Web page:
The optimism typically found in the International Energy Agency’s annual World Energy Outlook report is strangely missing this year. Instead, the IEA is taking a far more sober perspective on the world’s oil-consuming future due to our ever-greater reliance on costly unconventional oil sources.

Output from currently producing fields is projected to fall precipitously, looking ironically like the steeply declining trajectory of peak oil’s Hubbert curve. (I say ironically because the IEA has historically denied the existence of peak oil.) According to the report, by 2035 three quarters of currently operating oil fields won’t be producing anymore. In fact, current fields are only expected to account for less than one fifth of that year’s production.

That leaves over 80 per cent of the IEA’s 2035 production projection coming from new oil fields, ones that either haven’t yet been developed or haven’t even been discovered. And the contribution from that undiscovered category alone is still far greater than the one from currently producing fields. That’s a tall order for new field discovery.

Undeveloped or undiscovered oil fields, growth in tar sands production and increased reliance on natural gas liquids account for all the expected growth in world oil production over the next two and a half decades. Curiously absent from this list is any contribution from conventional oil production—you know, the type you can afford to burn in your car, the type the global economy can afford to use to power transoceanic trade? According to IEA projections, it now appears that the production of conventional oil peaked—dare I say it?—back in 2006.

Of course that doesn’t mean the world is literally running out of oil, as the World Energy Outlook emphasizes with its forecast of ever-greater reliance on unconventional oil resources. But for these resources to become legitimate reserves, they have to be accessed at prices consumers can afford to pay. Yet even the IEA acknowledges that oil prices as high as $200 per barrel will be needed to make these resources economically viable in the future.

And therein lies the greatest weakness of their projections. The agency’s forecast rightly projects that oil prices will soon rise to triple-digit range—albeit nowhere near the pace that would be required to drive their supply forecast for robust growth in the use of unconventional oil. But nowhere is there any appreciation for what that would mean for world economic growth.

The global economy experienced its most severe post-war recession after its brief initial encounter with the very same prices that are now being forecast for our oil-consuming future. And that recession occurred despite the mitigation of record fiscal stimulus and bailouts that have left countries like Ireland bankrupt and may potentially threaten the solvency of creditor countries like the UK.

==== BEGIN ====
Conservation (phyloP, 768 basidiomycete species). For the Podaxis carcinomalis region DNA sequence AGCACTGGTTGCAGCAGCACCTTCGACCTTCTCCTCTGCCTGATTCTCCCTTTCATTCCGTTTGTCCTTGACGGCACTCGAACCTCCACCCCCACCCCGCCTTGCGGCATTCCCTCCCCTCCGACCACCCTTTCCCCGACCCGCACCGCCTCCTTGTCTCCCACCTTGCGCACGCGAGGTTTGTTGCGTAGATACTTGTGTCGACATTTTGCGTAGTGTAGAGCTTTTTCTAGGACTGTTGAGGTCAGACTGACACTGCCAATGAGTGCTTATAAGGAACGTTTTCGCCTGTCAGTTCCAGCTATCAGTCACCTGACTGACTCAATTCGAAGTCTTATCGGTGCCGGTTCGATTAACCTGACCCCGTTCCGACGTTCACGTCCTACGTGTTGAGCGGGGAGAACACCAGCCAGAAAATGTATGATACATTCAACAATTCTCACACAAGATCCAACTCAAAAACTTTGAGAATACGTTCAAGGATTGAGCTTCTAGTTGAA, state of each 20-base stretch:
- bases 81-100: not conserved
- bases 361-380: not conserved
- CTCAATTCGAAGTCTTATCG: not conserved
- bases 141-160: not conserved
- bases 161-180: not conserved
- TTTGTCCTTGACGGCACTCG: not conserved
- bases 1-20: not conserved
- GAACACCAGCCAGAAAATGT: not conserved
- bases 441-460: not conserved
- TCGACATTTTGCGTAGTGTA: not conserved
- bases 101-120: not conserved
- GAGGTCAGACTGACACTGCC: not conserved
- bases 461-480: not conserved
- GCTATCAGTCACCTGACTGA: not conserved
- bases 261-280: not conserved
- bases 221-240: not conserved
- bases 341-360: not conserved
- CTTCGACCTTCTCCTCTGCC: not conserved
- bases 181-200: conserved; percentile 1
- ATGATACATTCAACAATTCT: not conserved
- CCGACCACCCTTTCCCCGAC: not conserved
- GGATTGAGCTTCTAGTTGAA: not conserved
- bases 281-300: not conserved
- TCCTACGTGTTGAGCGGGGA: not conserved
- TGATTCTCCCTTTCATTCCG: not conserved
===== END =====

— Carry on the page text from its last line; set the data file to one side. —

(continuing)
So what are the chances our economy will ever be able to afford to burn the oil that the IEA’s supply forecast says we’ll find?

  • Artreides

    Jeff, I am not an oil-industry type, so bear with me, but I keep hearing about smaller companies buying up old fields that were thought to have been totally milked of economically accessible oil. These firms are said to be applying new techniques to tap into oil that previously was not accessible. I understand that your point is that these new techniques are expensive and that those prices will be reflected in the price of gasoline. But the flat panel that I bought for $1,200 last weekend would've been $10,000 five years ago (or I guess more accurately, the technology didn't even exist to build it at a consumer level). Won't we see the expertise, equipment and application of those new techniques drop in price as they shift towards becoming conventional?

  • Rojelio

    From listening to various experts that I really trust, (guys like Jeff Rubin, Chris Martenson, Richard Heinberg etc….), it is very difficult to make the case that conservation, efficiency and technological prowess can sustain business as usual, much less expand economic growth as we know it. History shows that great civilizations and empires build up with excess food and energy with enough left over to waste. Granted, the US still wastes food and energy in epic proportions, but I cannot believe this can last.

  • Rojelio

    I'm not an oil expert either. Interestingly though, when looking at Hubbert's curve, doesn't the apex of peak oil mean that ironically, the world is awash in more oil than at almost any other time in history?
    Doesn't this make it exceedingly difficult to “get off oil” right at the time when we need to think the most obsessively about alternatives?

  • Zekeput

    Here's how I look at “new technologies”. Doctor tells me I have a terminal disease which will kill me in a matter of months but a new technology may come along that will save my life. Do I walk out of his/her office full of hope or do I walk out figuring I better get my affairs in order.

    As far as the “new technologies” resurrecting old fields, small companies are going into old fields and milking, literally, small amounts out. These amounts are too small for a large company to mess with.

    The thing to remember with oil, it's always, always the amount coming out of the ground not how much is in the ground. The key issue here is there enough to meet demand or do we have to start rationing? At some point priorities will have to be set. Drive to work or eat, that type of thing. Shortages mean price increases. How expensive does gas have to be before it impacts how I live? The poorer you are, the quicker it is too expensie.

    Personally, I think this is a far more complex issue than the vast majority of people think. Right now, it's all at the abstract level on the blogs/comments. The people commenting are, obviously, of an income level that hasn't been impacted yet. The poor aren't commenting, they're way too busy making a living. At the blog/comment level, it's, typically, an intellectual discussion. It, most certainly, is an intellectual discussion in the media and Americans do love their media. Getting your information in ten second bursts leaves a lot more time for football, American Idol or some other entertain the masses program. More like lambs to the slaughter from these old, cynical eyes.